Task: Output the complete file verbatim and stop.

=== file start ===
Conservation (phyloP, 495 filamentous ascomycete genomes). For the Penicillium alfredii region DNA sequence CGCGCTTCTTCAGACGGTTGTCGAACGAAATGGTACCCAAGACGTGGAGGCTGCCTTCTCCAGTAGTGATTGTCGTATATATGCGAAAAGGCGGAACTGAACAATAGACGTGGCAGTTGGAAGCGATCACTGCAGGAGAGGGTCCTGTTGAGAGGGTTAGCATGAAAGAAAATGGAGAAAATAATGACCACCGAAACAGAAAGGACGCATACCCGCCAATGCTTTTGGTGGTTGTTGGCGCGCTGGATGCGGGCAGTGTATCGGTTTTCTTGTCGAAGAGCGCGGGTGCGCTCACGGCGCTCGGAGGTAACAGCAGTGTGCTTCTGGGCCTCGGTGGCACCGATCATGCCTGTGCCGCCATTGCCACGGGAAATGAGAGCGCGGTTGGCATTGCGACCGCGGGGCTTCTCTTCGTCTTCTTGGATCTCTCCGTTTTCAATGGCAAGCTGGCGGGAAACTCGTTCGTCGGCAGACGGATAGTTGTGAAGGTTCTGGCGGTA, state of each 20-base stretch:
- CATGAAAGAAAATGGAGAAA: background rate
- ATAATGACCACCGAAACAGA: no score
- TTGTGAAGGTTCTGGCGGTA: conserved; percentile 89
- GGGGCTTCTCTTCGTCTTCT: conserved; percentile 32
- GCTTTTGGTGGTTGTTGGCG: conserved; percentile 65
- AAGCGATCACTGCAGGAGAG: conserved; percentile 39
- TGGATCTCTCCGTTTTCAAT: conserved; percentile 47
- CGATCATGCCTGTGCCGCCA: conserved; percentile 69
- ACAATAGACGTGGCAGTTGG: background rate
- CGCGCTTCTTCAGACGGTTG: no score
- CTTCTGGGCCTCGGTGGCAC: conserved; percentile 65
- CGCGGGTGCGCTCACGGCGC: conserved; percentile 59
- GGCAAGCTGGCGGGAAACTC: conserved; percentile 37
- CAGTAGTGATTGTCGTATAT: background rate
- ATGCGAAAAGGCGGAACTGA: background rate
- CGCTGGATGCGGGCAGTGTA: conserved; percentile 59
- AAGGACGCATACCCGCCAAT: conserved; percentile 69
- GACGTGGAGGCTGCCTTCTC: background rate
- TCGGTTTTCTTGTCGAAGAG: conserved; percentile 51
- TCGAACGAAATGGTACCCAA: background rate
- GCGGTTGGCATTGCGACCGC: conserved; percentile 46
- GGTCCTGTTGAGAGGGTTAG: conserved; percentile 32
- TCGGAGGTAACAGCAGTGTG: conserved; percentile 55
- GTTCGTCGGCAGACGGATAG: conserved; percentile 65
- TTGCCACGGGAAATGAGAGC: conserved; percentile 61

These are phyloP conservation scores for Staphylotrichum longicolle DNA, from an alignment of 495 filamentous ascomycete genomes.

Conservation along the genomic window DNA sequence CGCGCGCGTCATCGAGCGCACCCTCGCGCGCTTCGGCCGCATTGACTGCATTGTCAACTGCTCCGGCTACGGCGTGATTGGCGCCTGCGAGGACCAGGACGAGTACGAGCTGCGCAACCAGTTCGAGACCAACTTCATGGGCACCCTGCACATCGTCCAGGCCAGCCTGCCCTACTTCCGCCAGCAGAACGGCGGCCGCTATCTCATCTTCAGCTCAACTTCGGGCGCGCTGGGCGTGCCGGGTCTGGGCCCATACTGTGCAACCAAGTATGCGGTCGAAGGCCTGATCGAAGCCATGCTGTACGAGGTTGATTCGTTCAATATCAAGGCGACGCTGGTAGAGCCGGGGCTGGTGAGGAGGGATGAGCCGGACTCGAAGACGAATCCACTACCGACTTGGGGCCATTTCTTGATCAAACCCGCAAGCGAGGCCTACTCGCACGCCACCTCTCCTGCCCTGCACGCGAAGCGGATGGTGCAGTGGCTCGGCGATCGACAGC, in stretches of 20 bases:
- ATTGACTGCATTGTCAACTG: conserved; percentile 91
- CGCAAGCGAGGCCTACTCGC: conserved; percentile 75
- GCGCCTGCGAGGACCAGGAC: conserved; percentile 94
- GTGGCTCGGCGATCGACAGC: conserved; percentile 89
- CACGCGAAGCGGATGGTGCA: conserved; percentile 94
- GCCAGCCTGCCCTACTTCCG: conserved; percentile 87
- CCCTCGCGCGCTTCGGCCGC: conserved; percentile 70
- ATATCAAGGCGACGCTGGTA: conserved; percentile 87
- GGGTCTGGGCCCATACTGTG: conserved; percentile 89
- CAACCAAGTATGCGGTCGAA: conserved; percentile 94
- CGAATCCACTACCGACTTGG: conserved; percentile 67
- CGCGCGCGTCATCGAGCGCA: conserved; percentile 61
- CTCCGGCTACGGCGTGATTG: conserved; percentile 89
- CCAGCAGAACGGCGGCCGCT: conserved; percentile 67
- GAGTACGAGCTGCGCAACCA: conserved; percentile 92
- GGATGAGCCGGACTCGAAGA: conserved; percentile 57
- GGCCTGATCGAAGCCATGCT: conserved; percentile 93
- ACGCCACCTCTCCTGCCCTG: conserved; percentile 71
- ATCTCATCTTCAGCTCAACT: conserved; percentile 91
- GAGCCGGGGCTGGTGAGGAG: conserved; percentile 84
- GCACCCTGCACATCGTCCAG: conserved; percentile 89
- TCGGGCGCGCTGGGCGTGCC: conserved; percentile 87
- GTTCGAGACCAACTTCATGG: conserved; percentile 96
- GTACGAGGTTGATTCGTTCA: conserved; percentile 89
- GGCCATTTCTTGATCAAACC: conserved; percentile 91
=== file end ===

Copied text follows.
Conservation (phyloP, 495 filamentous ascomycete genomes). For the Penicillium alfredii region DNA sequence CGCGCTTCTTCAGACGGTTGTCGAACGAAATGGTACCCAAGACGTGGAGGCTGCCTTCTCCAGTAGTGATTGTCGTATATATGCGAAAAGGCGGAACTGAACAATAGACGTGGCAGTTGGAAGCGATCACTGCAGGAGAGGGTCCTGTTGAGAGGGTTAGCATGAAAGAAAATGGAGAAAATAATGACCACCGAAACAGAAAGGACGCATACCCGCCAATGCTTTTGGTGGTTGTTGGCGCGCTGGATGCGGGCAGTGTATCGGTTTTCTTGTCGAAGAGCGCGGGTGCGCTCACGGCGCTCGGAGGTAACAGCAGTGTGCTTCTGGGCCTCGGTGGCACCGATCATGCCTGTGCCGCCATTGCCACGGGAAATGAGAGCGCGGTTGGCATTGCGACCGCGGGGCTTCTCTTCGTCTTCTTGGATCTCTCCGTTTTCAATGGCAAGCTGGCGGGAAACTCGTTCGTCGGCAGACGGATAGTTGTGAAGGTTCTGGCGGTA, state of each 20-base stretch:
- CATGAAAGAAAATGGAGAAA: background rate
- ATAATGACCACCGAAACAGA: no score
- TTGTGAAGGTTCTGGCGGTA: conserved; percentile 89
- GGGGCTTCTCTTCGTCTTCT: conserved; percentile 32
- GCTTTTGGTGGTTGTTGGCG: conserved; percentile 65
- AAGCGATCACTGCAGGAGAG: conserved; percentile 39
- TGGATCTCTCCGTTTTCAAT: conserved; percentile 47
- CGATCATGCCTGTGCCGCCA: conserved; percentile 69
- ACAATAGACGTGGCAGTTGG: background rate
- CGCGCTTCTTCAGACGGTTG: no score
- CTTCTGGGCCTCGGTGGCAC: conserved; percentile 65
- CGCGGGTGCGCTCACGGCGC: conserved; percentile 59
- GGCAAGCTGGCGGGAAACTC: conserved; percentile 37
- CAGTAGTGATTGTCGTATAT: background rate
- ATGCGAAAAGGCGGAACTGA: background rate
- CGCTGGATGCGGGCAGTGTA: conserved; percentile 59
- AAGGACGCATACCCGCCAAT: conserved; percentile 69
- GACGTGGAGGCTGCCTTCTC: background rate
- TCGGTTTTCTTGTCGAAGAG: conserved; percentile 51
- TCGAACGAAATGGTACCCAA: background rate
- GCGGTTGGCATTGCGACCGC: conserved; percentile 46
- GGTCCTGTTGAGAGGGTTAG: conserved; percentile 32
- TCGGAGGTAACAGCAGTGTG: conserved; percentile 55
- GTTCGTCGGCAGACGGATAG: conserved; percentile 65
- TTGCCACGGGAAATGAGAGC: conserved; percentile 61

These are phyloP conservation scores for Staphylotrichum longicolle DNA, from an alignment of 495 filamentous ascomycete genomes.

Conservation along the genomic window DNA sequence CGCGCGCGTCATCGAGCGCACCCTCGCGCGCTTCGGCCGCATTGACTGCATTGTCAACTGCTCCGGCTACGGCGTGATTGGCGCCTGCGAGGACCAGGACGAGTACGAGCTGCGCAACCAGTTCGAGACCAACTTCATGGGCACCCTGCACATCGTCCAGGCCAGCCTGCCCTACTTCCGCCAGCAGAACGGCGGCCGCTATCTCATCTTCAGCTCAACTTCGGGCGCGCTGGGCGTGCCGGGTCTGGGCCCATACTGTGCAACCAAGTATGCGGTCGAAGGCCTGATCGAAGCCATGCTGTACGAGGTTGATTCGTTCAATATCAAGGCGACGCTGGTAGAGCCGGGGCTGGTGAGGAGGGATGAGCCGGACTCGAAGACGAATCCACTACCGACTTGGGGCCATTTCTTGATCAAACCCGCAAGCGAGGCCTACTCGCACGCCACCTCTCCTGCCCTGCACGCGAAGCGGATGGTGCAGTGGCTCGGCGATCGACAGC, in stretches of 20 bases:
- ATTGACTGCATTGTCAACTG: conserved; percentile 91
- CGCAAGCGAGGCCTACTCGC: conserved; percentile 75
- GCGCCTGCGAGGACCAGGAC: conserved; percentile 94
- GTGGCTCGGCGATCGACAGC: conserved; percentile 89
- CACGCGAAGCGGATGGTGCA: conserved; percentile 94
- GCCAGCCTGCCCTACTTCCG: conserved; percentile 87
- CCCTCGCGCGCTTCGGCCGC: conserved; percentile 70
- ATATCAAGGCGACGCTGGTA: conserved; percentile 87
- GGGTCTGGGCCCATACTGTG: conserved; percentile 89
- CAACCAAGTATGCGGTCGAA: conserved; percentile 94
- CGAATCCACTACCGACTTGG: conserved; percentile 67
- CGCGCGCGTCATCGAGCGCA: conserved; percentile 61
- CTCCGGCTACGGCGTGATTG: conserved; percentile 89
- CCAGCAGAACGGCGGCCGCT: conserved; percentile 67
- GAGTACGAGCTGCGCAACCA: conserved; percentile 92
- GGATGAGCCGGACTCGAAGA: conserved; percentile 57
- GGCCTGATCGAAGCCATGCT: conserved; percentile 93
- ACGCCACCTCTCCTGCCCTG: conserved; percentile 71
- ATCTCATCTTCAGCTCAACT: conserved; percentile 91
- GAGCCGGGGCTGGTGAGGAG: conserved; percentile 84
- GCACCCTGCACATCGTCCAG: conserved; percentile 89
- TCGGGCGCGCTGGGCGTGCC: conserved; percentile 87
- GTTCGAGACCAACTTCATGG: conserved; percentile 96
- GTACGAGGTTGATTCGTTCA: conserved; percentile 89
- GGCCATTTCTTGATCAAACC: conserved; percentile 91